Join us on a historic city walk in central Halmstad. Looking for even more history. Also visit our page about Historic places within the walls.
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1. The Poor House and the Fire Station
The poor house was built in two stages, the first in 1857 and the latter in 1879. For 22 years, the premises were used as an establishment for the poor with 10 rooms for paupers, two cells for the violently insane and a work room. Staying here were the "sick, crippled, insane and mentally deficient, as well as derelict thugs handed over by the police".
In 1903, the building became an office for the fire service when the new fire station was completed in 1903. The old fire station had a single-storey red brick fire engine hall, three round-arched gates and a four-sided, four-storey fire tower with small windows grouped in twos and threes. Hoses were dried in the tower.
2. Lilla Torg
One of Halmstad's monasteries was in Lilla Torg. It was built in the 1490s. If you look closely at the paving stones of the square, you can see that the walls of the monastery of red coloured stone have been preserved.
3. Norre Port
Norre Port is the only one of Halmstad's four city gates that remains. The gate was completed in 1601. The gates were built from the plans of the fortress architect Hans Van Steenwinckel at the request of the Danish King Kristian IV. The aim was to modernise the border fortifications against Sweden. Norre Port stands against Galgberget, which was then a natural place to attack from. Read more about Halmstad's fortifications.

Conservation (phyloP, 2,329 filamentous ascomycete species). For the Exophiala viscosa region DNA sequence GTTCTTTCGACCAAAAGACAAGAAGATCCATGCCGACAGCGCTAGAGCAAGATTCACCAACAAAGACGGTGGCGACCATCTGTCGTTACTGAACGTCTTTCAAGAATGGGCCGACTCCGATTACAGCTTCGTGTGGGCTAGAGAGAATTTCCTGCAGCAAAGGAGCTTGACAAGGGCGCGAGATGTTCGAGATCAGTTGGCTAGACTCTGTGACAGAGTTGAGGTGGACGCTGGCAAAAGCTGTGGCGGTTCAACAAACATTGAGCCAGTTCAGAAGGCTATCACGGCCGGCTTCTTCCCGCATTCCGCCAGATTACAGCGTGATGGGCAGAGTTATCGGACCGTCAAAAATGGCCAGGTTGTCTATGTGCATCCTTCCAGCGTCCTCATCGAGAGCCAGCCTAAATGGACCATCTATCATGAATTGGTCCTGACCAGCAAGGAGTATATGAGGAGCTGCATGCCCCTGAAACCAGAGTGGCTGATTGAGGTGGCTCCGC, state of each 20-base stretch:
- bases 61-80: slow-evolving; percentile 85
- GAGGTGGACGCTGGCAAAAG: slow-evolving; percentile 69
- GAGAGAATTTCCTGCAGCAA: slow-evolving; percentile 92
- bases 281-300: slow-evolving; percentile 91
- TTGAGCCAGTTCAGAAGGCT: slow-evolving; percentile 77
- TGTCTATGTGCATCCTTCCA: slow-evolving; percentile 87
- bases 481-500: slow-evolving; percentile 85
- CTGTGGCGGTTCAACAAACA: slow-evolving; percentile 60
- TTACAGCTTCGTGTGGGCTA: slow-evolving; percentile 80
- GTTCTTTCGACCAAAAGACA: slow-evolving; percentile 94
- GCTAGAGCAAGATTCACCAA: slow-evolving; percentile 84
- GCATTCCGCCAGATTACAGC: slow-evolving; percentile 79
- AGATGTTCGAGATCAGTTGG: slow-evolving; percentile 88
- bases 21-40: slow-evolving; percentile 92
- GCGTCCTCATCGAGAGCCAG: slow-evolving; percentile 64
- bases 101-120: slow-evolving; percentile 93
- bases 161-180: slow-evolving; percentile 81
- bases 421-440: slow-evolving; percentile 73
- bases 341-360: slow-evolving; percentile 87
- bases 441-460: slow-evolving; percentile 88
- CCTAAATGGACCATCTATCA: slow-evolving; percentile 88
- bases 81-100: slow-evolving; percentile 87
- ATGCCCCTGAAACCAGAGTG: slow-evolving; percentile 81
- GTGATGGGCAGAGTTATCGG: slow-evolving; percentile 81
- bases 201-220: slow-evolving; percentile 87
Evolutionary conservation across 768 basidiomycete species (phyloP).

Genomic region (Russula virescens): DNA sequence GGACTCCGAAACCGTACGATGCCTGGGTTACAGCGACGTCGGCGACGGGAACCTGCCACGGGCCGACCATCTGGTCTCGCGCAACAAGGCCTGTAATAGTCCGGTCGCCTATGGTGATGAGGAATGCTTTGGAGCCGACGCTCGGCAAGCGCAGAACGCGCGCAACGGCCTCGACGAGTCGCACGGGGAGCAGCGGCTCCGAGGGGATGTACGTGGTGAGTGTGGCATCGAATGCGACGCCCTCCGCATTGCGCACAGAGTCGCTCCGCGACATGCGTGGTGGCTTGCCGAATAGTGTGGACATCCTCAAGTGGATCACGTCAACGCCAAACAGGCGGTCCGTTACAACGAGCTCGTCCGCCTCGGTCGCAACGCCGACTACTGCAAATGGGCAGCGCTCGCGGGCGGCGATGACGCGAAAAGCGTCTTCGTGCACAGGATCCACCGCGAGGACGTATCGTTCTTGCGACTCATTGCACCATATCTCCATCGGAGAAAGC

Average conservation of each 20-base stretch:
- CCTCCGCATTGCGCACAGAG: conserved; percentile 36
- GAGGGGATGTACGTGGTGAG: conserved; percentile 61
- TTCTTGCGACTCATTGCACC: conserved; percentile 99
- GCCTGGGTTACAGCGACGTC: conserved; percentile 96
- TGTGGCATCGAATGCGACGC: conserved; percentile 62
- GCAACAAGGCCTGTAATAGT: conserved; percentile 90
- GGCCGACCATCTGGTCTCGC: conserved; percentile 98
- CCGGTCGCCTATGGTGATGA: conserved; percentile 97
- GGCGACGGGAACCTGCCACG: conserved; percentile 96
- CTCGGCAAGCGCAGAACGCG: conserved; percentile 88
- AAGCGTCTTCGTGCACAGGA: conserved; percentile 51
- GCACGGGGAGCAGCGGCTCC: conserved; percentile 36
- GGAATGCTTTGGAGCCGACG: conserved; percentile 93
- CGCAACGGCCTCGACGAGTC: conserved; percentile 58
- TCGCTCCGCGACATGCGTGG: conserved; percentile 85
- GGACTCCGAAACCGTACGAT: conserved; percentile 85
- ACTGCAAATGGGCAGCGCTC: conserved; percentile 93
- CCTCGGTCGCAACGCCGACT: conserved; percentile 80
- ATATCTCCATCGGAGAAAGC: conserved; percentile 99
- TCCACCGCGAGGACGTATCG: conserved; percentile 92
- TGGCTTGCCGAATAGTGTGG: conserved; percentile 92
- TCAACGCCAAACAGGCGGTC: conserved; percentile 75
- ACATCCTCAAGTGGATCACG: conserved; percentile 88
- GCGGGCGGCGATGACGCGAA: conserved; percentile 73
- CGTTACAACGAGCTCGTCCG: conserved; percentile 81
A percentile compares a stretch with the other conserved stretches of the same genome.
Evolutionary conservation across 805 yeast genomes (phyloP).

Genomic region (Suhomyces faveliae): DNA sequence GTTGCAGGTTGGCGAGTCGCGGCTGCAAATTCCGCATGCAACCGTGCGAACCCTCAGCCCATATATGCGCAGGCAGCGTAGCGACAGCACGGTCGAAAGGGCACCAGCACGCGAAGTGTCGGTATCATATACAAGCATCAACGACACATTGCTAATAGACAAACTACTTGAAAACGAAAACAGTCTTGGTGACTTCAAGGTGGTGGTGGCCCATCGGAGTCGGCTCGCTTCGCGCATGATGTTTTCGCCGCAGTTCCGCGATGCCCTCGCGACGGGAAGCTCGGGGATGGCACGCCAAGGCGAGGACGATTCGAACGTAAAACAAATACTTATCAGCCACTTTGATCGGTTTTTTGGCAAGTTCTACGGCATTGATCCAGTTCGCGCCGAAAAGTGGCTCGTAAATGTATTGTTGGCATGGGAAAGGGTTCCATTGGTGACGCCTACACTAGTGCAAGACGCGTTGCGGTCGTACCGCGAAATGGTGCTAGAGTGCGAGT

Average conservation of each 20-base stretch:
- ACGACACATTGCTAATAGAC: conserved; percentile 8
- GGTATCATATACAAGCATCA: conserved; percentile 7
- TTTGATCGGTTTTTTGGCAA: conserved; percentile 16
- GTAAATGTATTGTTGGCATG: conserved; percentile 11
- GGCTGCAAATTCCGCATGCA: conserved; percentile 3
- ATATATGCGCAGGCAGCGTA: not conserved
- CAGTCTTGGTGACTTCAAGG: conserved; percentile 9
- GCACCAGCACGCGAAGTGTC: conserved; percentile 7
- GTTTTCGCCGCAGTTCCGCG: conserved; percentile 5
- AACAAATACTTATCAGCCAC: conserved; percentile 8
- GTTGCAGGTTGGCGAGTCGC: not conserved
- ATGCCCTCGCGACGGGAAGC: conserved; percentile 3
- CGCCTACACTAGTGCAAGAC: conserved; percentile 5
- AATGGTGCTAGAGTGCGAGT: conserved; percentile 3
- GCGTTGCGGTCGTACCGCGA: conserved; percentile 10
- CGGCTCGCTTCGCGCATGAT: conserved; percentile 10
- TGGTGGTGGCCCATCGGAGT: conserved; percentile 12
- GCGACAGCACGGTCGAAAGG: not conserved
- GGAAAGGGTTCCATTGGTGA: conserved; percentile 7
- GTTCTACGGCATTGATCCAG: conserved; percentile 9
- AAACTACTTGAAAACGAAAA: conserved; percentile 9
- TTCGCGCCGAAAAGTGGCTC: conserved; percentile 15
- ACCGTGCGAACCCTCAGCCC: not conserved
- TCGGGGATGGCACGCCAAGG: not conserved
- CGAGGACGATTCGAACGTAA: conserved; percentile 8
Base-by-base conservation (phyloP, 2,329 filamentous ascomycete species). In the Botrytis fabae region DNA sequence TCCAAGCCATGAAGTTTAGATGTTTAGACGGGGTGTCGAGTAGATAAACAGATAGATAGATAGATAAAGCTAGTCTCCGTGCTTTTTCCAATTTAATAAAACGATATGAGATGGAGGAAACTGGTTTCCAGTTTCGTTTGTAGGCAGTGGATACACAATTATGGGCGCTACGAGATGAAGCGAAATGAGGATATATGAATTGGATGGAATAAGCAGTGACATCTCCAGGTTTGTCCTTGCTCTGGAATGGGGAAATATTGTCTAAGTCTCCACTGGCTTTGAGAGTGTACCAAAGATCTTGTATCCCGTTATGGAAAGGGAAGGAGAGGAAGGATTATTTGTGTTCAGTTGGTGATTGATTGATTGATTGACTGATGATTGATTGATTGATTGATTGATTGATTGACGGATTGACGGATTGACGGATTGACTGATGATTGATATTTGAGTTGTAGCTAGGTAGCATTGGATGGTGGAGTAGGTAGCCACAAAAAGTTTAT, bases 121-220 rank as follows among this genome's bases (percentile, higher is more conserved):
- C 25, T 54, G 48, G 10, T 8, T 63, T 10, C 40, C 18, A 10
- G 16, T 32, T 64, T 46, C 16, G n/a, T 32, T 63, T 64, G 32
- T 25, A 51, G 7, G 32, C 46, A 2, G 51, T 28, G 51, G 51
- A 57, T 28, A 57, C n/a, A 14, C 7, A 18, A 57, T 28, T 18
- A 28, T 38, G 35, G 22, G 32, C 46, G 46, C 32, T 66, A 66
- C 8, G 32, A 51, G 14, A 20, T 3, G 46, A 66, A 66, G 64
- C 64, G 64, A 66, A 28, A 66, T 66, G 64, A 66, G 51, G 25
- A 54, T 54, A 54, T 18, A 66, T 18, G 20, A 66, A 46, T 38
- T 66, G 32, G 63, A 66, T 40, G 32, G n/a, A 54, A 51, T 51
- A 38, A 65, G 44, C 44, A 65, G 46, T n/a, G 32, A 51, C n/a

4. The rotunda in Norre Katts park
The rotunda is the only remaining old building in Norre Katts park. It was built as a pavilion for food service in 1865. Around the rotunda you can still make out the moat that surrounded Halmstad until 1735.
5. Kirsten Munk’s house
Kirsten Munk's house actually has nothing to do with the noblewoman Kirsten Munk, the law-abiding "concubine" of the Danish King Kristian IV and the mother of a dozen children with the king. The developer of this house was the mayor of Halmstad, Albrekt Pedersen Mackum. The house was built shortly after the city fire of 1619 in imported Dutch brick and is the only house in Sweden of its kind from that time. Perhaps the conspicuously glazed façade fuelled fantasies of Kirsten Munk?
6. Halmstad Castle
At the beginning of the 17th century, when Halmstad Castle was built, Halland still belonged to Denmark. Kristian IV, who ruled the Danish realm, was a great developer and had several towns, castles and fortifications built around his kingdom. He was also the one who gave the order to build Halmstad Castle. In the history of Danish architecture, Kristian IV gave his name to a particular style, Kristian IV Renaissance and Halmstad Castle belongs to this architectural tradition. What reminds you of this particular style today is the narrow high tower with its hood.
The castle, which was probably completed in 1619, consists of four wings around a courtyard. The southern wing was probably built first and included, amongst other things, the king’s apartments. Halmstad Castle was built as a place for pleasure and relaxation, which can be likened to the Danish country mansions of the time.